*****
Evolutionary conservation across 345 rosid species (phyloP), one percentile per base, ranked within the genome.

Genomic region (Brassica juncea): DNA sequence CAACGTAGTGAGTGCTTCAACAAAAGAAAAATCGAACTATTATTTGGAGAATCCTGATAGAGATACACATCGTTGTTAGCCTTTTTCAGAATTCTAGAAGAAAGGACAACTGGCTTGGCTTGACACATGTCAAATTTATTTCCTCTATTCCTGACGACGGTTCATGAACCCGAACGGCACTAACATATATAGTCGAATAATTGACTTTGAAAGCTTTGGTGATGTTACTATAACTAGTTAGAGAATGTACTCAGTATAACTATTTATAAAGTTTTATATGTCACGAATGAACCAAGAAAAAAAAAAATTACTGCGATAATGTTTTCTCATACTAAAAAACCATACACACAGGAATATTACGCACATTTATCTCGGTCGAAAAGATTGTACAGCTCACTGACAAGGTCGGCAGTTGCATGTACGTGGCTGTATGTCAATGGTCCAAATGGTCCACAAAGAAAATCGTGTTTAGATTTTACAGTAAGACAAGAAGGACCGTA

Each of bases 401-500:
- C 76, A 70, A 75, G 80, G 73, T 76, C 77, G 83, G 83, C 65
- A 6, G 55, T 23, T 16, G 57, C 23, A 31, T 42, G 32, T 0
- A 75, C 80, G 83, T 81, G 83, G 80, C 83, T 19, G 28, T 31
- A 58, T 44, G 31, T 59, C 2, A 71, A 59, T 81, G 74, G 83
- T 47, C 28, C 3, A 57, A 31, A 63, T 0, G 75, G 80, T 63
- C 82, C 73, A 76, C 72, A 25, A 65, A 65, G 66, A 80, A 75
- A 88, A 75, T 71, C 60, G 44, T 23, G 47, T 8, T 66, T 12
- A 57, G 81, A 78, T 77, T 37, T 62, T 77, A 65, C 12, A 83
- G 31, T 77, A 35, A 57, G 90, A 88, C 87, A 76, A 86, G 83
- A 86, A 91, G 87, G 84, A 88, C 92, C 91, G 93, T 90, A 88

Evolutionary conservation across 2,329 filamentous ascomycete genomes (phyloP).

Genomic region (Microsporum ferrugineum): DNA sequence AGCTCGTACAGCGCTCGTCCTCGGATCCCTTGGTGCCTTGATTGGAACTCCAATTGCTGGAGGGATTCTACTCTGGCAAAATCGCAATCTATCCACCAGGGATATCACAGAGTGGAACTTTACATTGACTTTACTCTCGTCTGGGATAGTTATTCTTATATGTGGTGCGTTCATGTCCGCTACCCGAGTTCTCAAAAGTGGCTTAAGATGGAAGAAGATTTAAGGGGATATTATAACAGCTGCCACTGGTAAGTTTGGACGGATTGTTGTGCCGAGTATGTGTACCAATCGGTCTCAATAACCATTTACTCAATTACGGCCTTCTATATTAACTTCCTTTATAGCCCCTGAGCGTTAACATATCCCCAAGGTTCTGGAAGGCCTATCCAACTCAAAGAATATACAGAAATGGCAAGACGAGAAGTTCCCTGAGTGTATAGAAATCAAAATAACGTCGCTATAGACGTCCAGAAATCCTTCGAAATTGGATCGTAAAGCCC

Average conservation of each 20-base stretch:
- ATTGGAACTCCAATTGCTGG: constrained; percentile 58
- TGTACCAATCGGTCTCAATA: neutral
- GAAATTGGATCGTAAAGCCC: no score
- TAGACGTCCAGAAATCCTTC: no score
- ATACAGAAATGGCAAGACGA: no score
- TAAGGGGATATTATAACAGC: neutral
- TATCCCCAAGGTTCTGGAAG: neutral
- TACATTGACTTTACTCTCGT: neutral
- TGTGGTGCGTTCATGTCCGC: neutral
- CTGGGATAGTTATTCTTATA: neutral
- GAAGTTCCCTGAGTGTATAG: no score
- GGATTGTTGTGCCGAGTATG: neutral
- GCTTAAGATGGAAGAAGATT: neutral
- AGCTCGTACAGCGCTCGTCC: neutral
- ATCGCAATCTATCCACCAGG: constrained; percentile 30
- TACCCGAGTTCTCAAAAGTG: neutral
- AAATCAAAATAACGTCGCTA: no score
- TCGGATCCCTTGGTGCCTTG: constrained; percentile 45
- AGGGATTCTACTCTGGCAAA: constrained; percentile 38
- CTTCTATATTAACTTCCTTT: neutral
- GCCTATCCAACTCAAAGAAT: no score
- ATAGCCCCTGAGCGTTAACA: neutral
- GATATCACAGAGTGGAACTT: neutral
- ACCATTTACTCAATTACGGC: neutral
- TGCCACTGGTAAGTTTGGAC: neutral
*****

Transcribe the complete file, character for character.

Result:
Evolutionary conservation across 345 rosid species (phyloP), one percentile per base, ranked within the genome.

Genomic region (Brassica juncea): DNA sequence CAACGTAGTGAGTGCTTCAACAAAAGAAAAATCGAACTATTATTTGGAGAATCCTGATAGAGATACACATCGTTGTTAGCCTTTTTCAGAATTCTAGAAGAAAGGACAACTGGCTTGGCTTGACACATGTCAAATTTATTTCCTCTATTCCTGACGACGGTTCATGAACCCGAACGGCACTAACATATATAGTCGAATAATTGACTTTGAAAGCTTTGGTGATGTTACTATAACTAGTTAGAGAATGTACTCAGTATAACTATTTATAAAGTTTTATATGTCACGAATGAACCAAGAAAAAAAAAAATTACTGCGATAATGTTTTCTCATACTAAAAAACCATACACACAGGAATATTACGCACATTTATCTCGGTCGAAAAGATTGTACAGCTCACTGACAAGGTCGGCAGTTGCATGTACGTGGCTGTATGTCAATGGTCCAAATGGTCCACAAAGAAAATCGTGTTTAGATTTTACAGTAAGACAAGAAGGACCGTA

Each of bases 401-500:
- C 76, A 70, A 75, G 80, G 73, T 76, C 77, G 83, G 83, C 65
- A 6, G 55, T 23, T 16, G 57, C 23, A 31, T 42, G 32, T 0
- A 75, C 80, G 83, T 81, G 83, G 80, C 83, T 19, G 28, T 31
- A 58, T 44, G 31, T 59, C 2, A 71, A 59, T 81, G 74, G 83
- T 47, C 28, C 3, A 57, A 31, A 63, T 0, G 75, G 80, T 63
- C 82, C 73, A 76, C 72, A 25, A 65, A 65, G 66, A 80, A 75
- A 88, A 75, T 71, C 60, G 44, T 23, G 47, T 8, T 66, T 12
- A 57, G 81, A 78, T 77, T 37, T 62, T 77, A 65, C 12, A 83
- G 31, T 77, A 35, A 57, G 90, A 88, C 87, A 76, A 86, G 83
- A 86, A 91, G 87, G 84, A 88, C 92, C 91, G 93, T 90, A 88

Evolutionary conservation across 2,329 filamentous ascomycete genomes (phyloP).

Genomic region (Microsporum ferrugineum): DNA sequence AGCTCGTACAGCGCTCGTCCTCGGATCCCTTGGTGCCTTGATTGGAACTCCAATTGCTGGAGGGATTCTACTCTGGCAAAATCGCAATCTATCCACCAGGGATATCACAGAGTGGAACTTTACATTGACTTTACTCTCGTCTGGGATAGTTATTCTTATATGTGGTGCGTTCATGTCCGCTACCCGAGTTCTCAAAAGTGGCTTAAGATGGAAGAAGATTTAAGGGGATATTATAACAGCTGCCACTGGTAAGTTTGGACGGATTGTTGTGCCGAGTATGTGTACCAATCGGTCTCAATAACCATTTACTCAATTACGGCCTTCTATATTAACTTCCTTTATAGCCCCTGAGCGTTAACATATCCCCAAGGTTCTGGAAGGCCTATCCAACTCAAAGAATATACAGAAATGGCAAGACGAGAAGTTCCCTGAGTGTATAGAAATCAAAATAACGTCGCTATAGACGTCCAGAAATCCTTCGAAATTGGATCGTAAAGCCC

Average conservation of each 20-base stretch:
- ATTGGAACTCCAATTGCTGG: constrained; percentile 58
- TGTACCAATCGGTCTCAATA: neutral
- GAAATTGGATCGTAAAGCCC: no score
- TAGACGTCCAGAAATCCTTC: no score
- ATACAGAAATGGCAAGACGA: no score
- TAAGGGGATATTATAACAGC: neutral
- TATCCCCAAGGTTCTGGAAG: neutral
- TACATTGACTTTACTCTCGT: neutral
- TGTGGTGCGTTCATGTCCGC: neutral
- CTGGGATAGTTATTCTTATA: neutral
- GAAGTTCCCTGAGTGTATAG: no score
- GGATTGTTGTGCCGAGTATG: neutral
- GCTTAAGATGGAAGAAGATT: neutral
- AGCTCGTACAGCGCTCGTCC: neutral
- ATCGCAATCTATCCACCAGG: constrained; percentile 30
- TACCCGAGTTCTCAAAAGTG: neutral
- AAATCAAAATAACGTCGCTA: no score
- TCGGATCCCTTGGTGCCTTG: constrained; percentile 45
- AGGGATTCTACTCTGGCAAA: constrained; percentile 38
- CTTCTATATTAACTTCCTTT: neutral
- GCCTATCCAACTCAAAGAAT: no score
- ATAGCCCCTGAGCGTTAACA: neutral
- GATATCACAGAGTGGAACTT: neutral
- ACCATTTACTCAATTACGGC: neutral
- TGCCACTGGTAAGTTTGGAC: neutral